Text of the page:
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watercolor and ink on canvas,
9 3.94” x 3.94” canvasses| 10 x 10cm

GIF on screen in acrylic frame


Giuseppe Tagliacozzi, Italy’s first cosmetic surgeon, lived for a time in Tagliacozzo. Taggliacozzi, grafted flesh from his patients’ arms, still attached, to the noses of his patients. Once bedridden in a special device to ensure that the flesh would not come off the arm, patients can now show their patches as they heal.


The face of a woman, Maya, of Persian descent, an area that competes with the most rhinoplasties in the world, becomes a status ‘symbol. A rhinoplasty plays to two audiences that know and don’t know, those who have witnessed a transformation, or have trained themselves to see a nose job, and those who have accepted the nose as part of the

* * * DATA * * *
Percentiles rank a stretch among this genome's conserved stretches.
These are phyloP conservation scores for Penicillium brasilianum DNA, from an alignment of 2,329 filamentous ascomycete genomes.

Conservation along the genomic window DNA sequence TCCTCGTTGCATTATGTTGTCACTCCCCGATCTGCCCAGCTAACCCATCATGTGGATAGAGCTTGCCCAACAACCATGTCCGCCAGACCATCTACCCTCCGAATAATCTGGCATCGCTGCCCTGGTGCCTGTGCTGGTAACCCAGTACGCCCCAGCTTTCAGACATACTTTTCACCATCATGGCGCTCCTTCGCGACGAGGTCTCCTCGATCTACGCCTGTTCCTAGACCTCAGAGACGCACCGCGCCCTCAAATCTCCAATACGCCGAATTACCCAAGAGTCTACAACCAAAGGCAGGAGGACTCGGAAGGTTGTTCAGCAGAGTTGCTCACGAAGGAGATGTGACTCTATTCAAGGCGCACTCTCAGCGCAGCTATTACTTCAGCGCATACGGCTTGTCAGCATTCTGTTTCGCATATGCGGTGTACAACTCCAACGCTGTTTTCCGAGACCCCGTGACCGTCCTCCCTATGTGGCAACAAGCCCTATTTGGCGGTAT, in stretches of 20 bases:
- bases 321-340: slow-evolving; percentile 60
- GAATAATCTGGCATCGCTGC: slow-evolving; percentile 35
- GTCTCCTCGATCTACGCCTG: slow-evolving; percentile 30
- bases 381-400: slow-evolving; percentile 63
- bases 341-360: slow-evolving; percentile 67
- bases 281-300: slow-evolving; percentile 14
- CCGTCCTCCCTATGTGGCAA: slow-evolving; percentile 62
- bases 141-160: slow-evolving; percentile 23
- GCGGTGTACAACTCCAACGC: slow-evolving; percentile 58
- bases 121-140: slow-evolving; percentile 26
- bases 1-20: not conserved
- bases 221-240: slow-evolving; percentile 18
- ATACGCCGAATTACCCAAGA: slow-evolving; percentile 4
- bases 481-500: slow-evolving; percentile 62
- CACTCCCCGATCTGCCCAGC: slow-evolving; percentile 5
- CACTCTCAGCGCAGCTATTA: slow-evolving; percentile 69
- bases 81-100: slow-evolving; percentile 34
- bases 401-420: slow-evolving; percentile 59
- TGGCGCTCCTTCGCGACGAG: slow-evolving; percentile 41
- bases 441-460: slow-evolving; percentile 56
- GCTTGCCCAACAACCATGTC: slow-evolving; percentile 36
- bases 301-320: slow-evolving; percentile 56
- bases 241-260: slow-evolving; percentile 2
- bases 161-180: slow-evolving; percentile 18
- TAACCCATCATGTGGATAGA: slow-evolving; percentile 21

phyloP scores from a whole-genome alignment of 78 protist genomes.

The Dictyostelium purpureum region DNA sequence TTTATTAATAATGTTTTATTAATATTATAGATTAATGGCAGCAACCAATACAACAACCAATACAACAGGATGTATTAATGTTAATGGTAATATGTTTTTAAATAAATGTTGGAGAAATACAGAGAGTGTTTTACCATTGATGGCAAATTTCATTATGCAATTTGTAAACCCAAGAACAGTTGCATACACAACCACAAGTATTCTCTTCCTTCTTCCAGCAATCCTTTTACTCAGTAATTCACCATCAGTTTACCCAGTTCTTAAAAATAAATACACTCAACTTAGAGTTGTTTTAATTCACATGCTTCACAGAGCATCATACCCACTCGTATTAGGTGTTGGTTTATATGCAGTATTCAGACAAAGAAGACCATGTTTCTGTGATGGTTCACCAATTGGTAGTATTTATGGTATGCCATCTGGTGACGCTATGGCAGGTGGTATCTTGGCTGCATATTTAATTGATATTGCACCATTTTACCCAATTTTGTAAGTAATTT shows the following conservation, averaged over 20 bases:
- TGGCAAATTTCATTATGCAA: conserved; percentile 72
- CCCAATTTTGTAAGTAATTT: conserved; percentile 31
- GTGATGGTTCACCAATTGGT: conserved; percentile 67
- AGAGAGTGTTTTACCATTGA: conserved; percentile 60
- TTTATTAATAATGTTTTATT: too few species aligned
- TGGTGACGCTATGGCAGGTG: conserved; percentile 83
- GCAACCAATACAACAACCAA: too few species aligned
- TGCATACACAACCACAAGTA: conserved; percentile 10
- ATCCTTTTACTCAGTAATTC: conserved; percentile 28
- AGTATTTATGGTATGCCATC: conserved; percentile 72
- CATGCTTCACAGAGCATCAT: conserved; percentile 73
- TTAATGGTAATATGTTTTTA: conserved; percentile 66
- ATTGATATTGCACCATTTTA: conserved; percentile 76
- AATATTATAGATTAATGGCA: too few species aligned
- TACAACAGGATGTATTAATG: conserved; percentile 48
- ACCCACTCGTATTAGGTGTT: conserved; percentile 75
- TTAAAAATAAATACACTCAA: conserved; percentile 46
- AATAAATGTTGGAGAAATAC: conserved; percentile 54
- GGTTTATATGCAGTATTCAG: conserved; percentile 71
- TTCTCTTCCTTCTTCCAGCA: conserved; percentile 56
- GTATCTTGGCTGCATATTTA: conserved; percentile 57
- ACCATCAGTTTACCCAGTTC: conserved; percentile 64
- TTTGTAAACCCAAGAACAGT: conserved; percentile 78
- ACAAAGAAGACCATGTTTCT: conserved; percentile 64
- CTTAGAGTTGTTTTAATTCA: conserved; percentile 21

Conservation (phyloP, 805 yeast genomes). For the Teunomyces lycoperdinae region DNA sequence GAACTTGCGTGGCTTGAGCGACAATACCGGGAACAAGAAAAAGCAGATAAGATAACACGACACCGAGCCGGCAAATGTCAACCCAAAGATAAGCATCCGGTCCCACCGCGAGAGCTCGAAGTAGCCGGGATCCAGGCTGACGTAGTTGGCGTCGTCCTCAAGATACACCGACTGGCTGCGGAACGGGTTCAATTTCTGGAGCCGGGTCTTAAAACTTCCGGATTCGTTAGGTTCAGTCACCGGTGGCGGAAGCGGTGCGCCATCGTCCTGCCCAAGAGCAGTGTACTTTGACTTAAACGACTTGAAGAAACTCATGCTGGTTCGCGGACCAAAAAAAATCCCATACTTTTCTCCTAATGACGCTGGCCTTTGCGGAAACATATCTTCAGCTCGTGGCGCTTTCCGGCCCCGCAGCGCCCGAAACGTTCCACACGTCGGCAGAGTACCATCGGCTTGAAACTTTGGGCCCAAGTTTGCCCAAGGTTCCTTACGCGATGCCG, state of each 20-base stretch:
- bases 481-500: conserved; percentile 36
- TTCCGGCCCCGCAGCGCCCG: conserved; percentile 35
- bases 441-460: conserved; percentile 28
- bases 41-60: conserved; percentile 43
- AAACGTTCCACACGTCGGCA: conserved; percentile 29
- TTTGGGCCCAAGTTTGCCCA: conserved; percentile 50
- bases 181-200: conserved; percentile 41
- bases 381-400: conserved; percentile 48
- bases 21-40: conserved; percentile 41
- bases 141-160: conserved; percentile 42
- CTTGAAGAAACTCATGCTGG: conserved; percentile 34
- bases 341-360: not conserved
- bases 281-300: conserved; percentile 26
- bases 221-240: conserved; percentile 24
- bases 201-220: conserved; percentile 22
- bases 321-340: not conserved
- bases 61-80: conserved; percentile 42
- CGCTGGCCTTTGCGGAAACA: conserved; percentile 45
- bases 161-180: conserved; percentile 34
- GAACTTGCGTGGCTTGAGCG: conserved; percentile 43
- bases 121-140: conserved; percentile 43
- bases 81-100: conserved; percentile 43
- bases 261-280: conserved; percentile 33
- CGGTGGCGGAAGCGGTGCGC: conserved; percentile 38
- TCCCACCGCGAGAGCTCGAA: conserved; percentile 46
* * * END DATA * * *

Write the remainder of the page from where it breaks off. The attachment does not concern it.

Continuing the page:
nature, as having its proper place.


Grafting also took place in the Ducal Palace in Tagliacozzo in the 1980s, in the form of people who

carried away pieces of the building. Those familiar with the original appearance of the palace witnessed the transformation of a building, the removal of material from its origin and its placement in another. There are those who see the palace, and accept its aging nature, as a fracture.

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